Thursday links: near misses

12Feb09

You “the American Consumer” made the list of the 25 people to blame for the financial crisis.  (Time.com)

Don’t forget the credit rating agency Moody’s (MCO) played in this mess.  (The Daily Beast)

With bankruptcy looming, a fight is brewing over Sirius XM Radio (SIRI).  (DealBook, breakingviews.com, Digital Daily)

Real treasury yields are moving lower.  (EconomPic Data)

Do we need more bond ETFs?  (IndexUniverse.com, ibid)

(I)nvestors have pushed back into munis, and their yields are roughly equal with Treasuries of comparable maturities.”  (BusinessWeek.com)

Why is day-to-day mean reversion increasing?  (MarketSci Blog)

A closer look at the global momentum factor.  (SSRN.com)

CNBC gets in the wayback machine to find a doom and gloomer.  (Trader’s Narrative)

What portfolio changes has the Harvard endowment made?  (WSJ.com, Infectious Greed)

Is all “big firm research” worthless?  (Big Picture)

For financial advisers, “Cramer is just the tip of the iceberg.”  (New Rules of Investing)

Any one want to buy a second-hand hedge fund stake?  (Clusterstock)

Private equity firm mergers are a bad idea.  (peHUB.com)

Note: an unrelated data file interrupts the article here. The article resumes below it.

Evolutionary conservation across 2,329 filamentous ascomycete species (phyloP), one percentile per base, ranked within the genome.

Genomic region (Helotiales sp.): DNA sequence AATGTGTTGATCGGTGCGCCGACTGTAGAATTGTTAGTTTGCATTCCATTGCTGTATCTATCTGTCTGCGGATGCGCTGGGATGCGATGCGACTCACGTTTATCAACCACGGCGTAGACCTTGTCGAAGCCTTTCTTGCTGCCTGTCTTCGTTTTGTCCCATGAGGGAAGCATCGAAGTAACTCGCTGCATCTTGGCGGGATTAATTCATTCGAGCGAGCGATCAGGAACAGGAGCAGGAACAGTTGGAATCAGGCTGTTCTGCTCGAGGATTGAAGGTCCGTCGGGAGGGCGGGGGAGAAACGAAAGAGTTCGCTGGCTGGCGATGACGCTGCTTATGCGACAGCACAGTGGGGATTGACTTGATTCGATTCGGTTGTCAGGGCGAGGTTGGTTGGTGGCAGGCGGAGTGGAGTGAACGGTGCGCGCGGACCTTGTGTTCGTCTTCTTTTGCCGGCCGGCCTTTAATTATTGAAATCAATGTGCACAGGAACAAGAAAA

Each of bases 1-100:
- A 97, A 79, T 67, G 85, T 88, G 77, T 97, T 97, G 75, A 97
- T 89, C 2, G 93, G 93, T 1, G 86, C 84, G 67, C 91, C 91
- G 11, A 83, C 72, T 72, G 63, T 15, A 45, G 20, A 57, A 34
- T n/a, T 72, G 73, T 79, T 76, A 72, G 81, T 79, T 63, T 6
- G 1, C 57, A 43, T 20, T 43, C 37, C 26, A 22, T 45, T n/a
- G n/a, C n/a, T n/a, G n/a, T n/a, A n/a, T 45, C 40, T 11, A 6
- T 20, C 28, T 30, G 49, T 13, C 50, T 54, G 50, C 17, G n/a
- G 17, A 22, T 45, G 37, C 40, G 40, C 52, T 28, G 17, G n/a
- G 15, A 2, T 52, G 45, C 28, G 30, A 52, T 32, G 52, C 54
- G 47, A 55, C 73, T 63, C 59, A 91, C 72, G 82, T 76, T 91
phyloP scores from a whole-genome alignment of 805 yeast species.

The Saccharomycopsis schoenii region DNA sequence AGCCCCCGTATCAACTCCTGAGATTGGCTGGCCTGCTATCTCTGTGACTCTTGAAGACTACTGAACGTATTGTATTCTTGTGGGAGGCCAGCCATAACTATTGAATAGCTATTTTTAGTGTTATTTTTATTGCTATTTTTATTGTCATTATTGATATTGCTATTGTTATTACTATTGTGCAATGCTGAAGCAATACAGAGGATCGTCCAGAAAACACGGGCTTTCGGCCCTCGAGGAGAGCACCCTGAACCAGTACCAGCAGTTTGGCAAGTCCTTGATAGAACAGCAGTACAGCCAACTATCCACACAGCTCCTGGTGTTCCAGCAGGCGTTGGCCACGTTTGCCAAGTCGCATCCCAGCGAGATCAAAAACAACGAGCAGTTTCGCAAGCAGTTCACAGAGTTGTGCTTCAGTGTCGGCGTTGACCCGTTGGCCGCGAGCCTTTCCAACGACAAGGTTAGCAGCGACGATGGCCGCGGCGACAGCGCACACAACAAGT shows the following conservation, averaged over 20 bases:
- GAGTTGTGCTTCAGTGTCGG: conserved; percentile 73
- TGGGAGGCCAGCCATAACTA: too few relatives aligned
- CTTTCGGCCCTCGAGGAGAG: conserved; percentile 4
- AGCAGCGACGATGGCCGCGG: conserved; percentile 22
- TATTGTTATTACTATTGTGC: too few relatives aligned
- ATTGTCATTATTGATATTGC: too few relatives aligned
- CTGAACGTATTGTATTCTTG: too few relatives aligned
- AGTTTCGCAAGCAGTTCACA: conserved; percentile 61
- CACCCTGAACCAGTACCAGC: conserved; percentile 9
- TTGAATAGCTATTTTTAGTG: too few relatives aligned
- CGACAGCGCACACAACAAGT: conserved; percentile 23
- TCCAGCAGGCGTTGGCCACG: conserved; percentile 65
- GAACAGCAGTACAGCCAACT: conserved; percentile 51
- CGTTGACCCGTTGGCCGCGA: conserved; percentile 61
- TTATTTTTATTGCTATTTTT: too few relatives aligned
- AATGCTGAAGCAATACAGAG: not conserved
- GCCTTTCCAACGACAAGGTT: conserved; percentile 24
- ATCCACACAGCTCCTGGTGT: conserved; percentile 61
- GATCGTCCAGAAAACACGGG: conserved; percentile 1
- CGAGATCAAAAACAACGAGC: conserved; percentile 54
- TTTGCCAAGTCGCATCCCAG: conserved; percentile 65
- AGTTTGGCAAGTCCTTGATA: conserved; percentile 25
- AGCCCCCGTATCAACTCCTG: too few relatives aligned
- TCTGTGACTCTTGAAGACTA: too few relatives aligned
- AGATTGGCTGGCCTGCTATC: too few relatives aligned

Is the UK in deep trouble?  (Clusterstock)

The market simply isn’t buying the bad-bank plan.  (The Big Money)

“The reality is that our current problems are more the result of Wall Street’s stupidity and recklessness than its corruption (though there was plenty of that). And dealing with that problem is quite a bit more challenging.”  (The Balance Sheeet)

“Just to repeat, the key lesson in crisis resolution is transparency. I hope the results of the bank stress test will be made public, and the zombie banks clearly identified.”  (Calculated Risk also naked capitalism)

A “different geography” will arise out of this economic downturn.  (The Atlantic)

Animal Spirits by Robert Shiller and George Akerlof comes highly recommended.  (Infectious Greed, Alea)

In light of the 200th anniversary of Darwin’s birth, maybe we should be looking at the economy through an evolutionary perspective.  (Seed)

A history of near misses comes to end.  A satellite collision occurs.  (WSJ.com, Gizmodo, BBC News)

Near misses” increase the desire to keep gambling.  (Scientific American)

The economy stinks.  Online dating is booming.  (NYTimes.com also Freakonomics)

“But the truth is, no one gets Twitter at first.”  Hence a Twitter primer. (Portfolio.com, NYTimes.com)

Thanks for checking in with Abnormal Returns. Feel free to contact us with any questions and/or comments.

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